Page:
F&I administrators are looking for ways to avoid across-the-board price increases on tire-and-wheel policies despite a high level of claims in some markets.
One obvious fix is to charge customers in those markets more, and administrators are doing exactly that, experts say. Markets with a high level of claims include the New York, New Jersey and Connecticut metropolitan area and Southern California.
Other pricing measures include introducing deductibles for dealership visits and creating classes of coverage based on the likely cost of claims for a particular brand, so that customers can opt for cheaper coverage if they want.
For instance, Safe-Guard International in Atlanta now has six classes of tire-and-wheel policies instead of only two a few years ago, Dave Duncan, its president, wrote in an e-mail last week.
Wholesale and retail prices are already roughly double what they were a few years ago, but according to industry execs, prices have begun to stabilize.
"I don't think it's going to get priced out of the market, but we do have to play with it a little bit," said Michael Mennella, vice president of sales and marketing for the automotive division of Nation Safe Drivers in Boca Raton, Fla. The company sells around 30,000 tire-and-wheel policies a month via dealerships, he said in a phone interview this week.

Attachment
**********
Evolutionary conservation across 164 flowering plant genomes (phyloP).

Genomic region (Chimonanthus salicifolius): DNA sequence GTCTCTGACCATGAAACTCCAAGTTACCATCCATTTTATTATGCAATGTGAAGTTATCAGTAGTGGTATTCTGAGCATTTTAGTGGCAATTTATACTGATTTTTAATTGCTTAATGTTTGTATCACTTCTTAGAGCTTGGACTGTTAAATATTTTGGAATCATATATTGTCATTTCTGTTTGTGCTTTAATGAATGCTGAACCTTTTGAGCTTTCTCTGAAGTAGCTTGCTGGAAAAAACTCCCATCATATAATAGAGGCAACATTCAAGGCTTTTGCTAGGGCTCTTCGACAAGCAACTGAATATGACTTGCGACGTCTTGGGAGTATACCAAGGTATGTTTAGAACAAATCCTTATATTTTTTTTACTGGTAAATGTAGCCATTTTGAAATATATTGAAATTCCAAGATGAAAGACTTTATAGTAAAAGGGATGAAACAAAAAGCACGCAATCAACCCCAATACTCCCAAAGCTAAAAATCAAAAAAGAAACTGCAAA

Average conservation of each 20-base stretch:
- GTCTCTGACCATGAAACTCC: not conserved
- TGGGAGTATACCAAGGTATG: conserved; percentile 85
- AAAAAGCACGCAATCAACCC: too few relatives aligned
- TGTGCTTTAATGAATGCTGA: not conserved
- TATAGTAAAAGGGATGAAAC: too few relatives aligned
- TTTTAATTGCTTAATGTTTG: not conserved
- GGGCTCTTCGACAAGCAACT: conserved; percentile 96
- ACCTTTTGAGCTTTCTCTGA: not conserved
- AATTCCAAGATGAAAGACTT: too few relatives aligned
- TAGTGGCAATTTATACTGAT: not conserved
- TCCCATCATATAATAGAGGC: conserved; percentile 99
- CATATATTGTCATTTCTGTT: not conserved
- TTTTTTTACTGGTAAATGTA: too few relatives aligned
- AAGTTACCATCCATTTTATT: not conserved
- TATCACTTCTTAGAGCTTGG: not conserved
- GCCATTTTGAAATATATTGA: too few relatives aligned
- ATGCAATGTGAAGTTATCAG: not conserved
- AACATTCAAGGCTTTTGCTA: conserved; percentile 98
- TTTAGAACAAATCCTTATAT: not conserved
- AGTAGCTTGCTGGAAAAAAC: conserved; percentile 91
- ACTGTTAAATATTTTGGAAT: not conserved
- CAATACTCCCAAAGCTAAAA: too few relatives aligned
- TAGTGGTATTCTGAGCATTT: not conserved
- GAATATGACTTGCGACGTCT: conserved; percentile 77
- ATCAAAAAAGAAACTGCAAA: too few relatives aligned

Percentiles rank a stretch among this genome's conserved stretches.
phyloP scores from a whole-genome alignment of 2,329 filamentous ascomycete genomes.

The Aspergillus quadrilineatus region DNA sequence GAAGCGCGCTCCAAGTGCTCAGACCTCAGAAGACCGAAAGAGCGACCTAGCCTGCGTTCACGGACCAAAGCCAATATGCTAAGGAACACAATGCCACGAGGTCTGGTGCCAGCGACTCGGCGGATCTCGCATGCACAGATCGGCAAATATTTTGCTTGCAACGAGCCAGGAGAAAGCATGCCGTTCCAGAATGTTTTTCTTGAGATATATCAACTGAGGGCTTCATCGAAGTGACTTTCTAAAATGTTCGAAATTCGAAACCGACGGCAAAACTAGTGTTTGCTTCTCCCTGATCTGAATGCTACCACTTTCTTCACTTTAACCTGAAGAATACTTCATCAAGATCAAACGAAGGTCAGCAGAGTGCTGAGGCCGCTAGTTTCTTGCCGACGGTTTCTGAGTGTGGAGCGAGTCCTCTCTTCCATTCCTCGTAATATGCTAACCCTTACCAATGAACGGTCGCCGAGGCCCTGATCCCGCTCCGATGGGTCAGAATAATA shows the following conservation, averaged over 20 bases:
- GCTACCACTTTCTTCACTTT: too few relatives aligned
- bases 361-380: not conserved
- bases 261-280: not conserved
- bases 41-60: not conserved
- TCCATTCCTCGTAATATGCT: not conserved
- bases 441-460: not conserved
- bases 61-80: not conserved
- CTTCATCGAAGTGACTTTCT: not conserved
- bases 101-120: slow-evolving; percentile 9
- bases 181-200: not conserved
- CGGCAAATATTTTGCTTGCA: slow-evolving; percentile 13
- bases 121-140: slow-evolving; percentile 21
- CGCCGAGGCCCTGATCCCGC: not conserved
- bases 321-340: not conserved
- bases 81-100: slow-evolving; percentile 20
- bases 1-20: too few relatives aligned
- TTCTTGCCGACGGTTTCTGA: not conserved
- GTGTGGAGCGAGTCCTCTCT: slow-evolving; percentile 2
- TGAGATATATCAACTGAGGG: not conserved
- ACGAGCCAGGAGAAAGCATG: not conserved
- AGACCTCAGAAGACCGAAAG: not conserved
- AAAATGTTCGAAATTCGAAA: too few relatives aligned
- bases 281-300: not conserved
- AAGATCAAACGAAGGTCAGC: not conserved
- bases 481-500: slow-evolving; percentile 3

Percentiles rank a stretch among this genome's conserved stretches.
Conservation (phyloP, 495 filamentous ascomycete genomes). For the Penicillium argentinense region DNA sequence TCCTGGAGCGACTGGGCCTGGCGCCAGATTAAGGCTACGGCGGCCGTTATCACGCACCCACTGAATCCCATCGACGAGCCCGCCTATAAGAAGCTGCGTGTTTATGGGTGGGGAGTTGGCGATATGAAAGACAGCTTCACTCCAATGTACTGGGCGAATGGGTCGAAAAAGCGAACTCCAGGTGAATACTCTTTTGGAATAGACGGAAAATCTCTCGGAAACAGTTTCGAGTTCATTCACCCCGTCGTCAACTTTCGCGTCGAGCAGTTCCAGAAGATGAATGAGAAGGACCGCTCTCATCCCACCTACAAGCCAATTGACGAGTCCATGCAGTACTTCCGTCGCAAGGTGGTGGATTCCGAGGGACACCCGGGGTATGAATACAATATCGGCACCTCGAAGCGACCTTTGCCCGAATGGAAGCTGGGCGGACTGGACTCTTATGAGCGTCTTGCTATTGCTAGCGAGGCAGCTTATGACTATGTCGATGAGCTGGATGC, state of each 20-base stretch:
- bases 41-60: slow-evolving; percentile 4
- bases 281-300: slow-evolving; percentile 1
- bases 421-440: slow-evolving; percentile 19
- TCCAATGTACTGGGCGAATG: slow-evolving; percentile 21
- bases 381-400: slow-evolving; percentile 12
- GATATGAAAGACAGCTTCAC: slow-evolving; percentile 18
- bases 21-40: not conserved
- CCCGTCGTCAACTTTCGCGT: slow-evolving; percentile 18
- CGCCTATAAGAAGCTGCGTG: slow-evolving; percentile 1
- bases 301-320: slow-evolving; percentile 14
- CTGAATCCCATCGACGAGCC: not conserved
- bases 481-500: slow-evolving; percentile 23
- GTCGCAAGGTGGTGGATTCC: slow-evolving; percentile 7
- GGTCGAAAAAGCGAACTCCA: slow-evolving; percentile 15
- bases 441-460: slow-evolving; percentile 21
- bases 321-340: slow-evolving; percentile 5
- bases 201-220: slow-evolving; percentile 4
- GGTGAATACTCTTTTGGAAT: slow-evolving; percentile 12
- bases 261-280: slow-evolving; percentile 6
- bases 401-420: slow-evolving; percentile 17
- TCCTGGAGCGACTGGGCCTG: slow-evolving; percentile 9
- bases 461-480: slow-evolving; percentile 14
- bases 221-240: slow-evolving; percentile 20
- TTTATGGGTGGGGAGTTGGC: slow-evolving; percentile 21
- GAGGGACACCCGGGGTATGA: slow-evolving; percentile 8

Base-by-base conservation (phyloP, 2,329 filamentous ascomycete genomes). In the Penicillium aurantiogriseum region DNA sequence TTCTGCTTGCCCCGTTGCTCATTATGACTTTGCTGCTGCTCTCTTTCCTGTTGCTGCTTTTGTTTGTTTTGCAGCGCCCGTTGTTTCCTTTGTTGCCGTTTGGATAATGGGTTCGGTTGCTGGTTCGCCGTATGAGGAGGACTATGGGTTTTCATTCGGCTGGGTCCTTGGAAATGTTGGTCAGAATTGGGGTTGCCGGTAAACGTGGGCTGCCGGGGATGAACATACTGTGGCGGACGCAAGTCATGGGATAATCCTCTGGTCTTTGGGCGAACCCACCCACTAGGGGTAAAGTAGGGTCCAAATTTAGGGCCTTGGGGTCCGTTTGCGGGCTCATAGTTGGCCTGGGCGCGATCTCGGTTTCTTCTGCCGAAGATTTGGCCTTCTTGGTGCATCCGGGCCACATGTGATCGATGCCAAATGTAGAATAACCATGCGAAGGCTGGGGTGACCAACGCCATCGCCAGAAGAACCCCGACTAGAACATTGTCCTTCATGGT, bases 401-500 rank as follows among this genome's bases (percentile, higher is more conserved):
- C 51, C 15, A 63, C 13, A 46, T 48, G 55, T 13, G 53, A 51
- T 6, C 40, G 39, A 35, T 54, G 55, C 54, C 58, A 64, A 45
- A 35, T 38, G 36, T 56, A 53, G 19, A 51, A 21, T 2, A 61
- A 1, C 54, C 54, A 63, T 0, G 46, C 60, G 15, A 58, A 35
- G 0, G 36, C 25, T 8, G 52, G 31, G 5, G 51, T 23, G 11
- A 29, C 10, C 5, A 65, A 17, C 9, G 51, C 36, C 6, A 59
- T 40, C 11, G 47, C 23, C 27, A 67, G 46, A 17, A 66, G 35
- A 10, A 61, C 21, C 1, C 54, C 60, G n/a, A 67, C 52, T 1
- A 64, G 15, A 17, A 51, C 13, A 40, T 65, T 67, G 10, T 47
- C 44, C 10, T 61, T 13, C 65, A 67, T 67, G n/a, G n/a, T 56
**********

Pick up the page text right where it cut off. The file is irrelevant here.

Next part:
Retail prices for tire-and-wheel coverage on high-end luxury cars can top $2,500 in high-use markets, such as New Jersey, Mennella said. He said that's about $1,000 higher than in other regions.
Dealer costs also are higher for high-end brands. According to Mike Wiener, senior vice president of marketing for Nation Safe Drivers, dealer cost for mass-market brands such as Ford and Chevrolet could be $150 or less versus $1,000 for high-end brands. "But our costs are more than 10 times higher" for upscale brands, he said, because of higher claims.
Branded policies from marques such as BMW and Mercedes-Benz are more expensive in part because they offer a higher level of coverage, such as replacing damaged wheels instead of repairing them and placing no limit on the number of claims during the life of the policy.
But they're also expensive because alloy wheels are expensive to replace and because fashionable, low-profile tires are especially vulnerable to road damage.
"If you hit a curb and ruin a tire, you've got a $400 problem," said Steve Lynch, western regional insurance manager at Mercedes-Benz Financial Services USA. Lynch was a panelist at an F&I conference in Las Vegas last month hosted by Bobit Business Media.
He said the frequency of claims for policies sold at some dealerships is above 100 percent because customers can make an unlimited number of claims.
"We've got one guy, an S-class customer at Mercedes-Benz of Beverly Hills, it seems like every morning he runs into the same pothole," Lynch said. "We have paid seven claims. He has more than made his money back. In the Northeast, I've got a guy with 11 claims."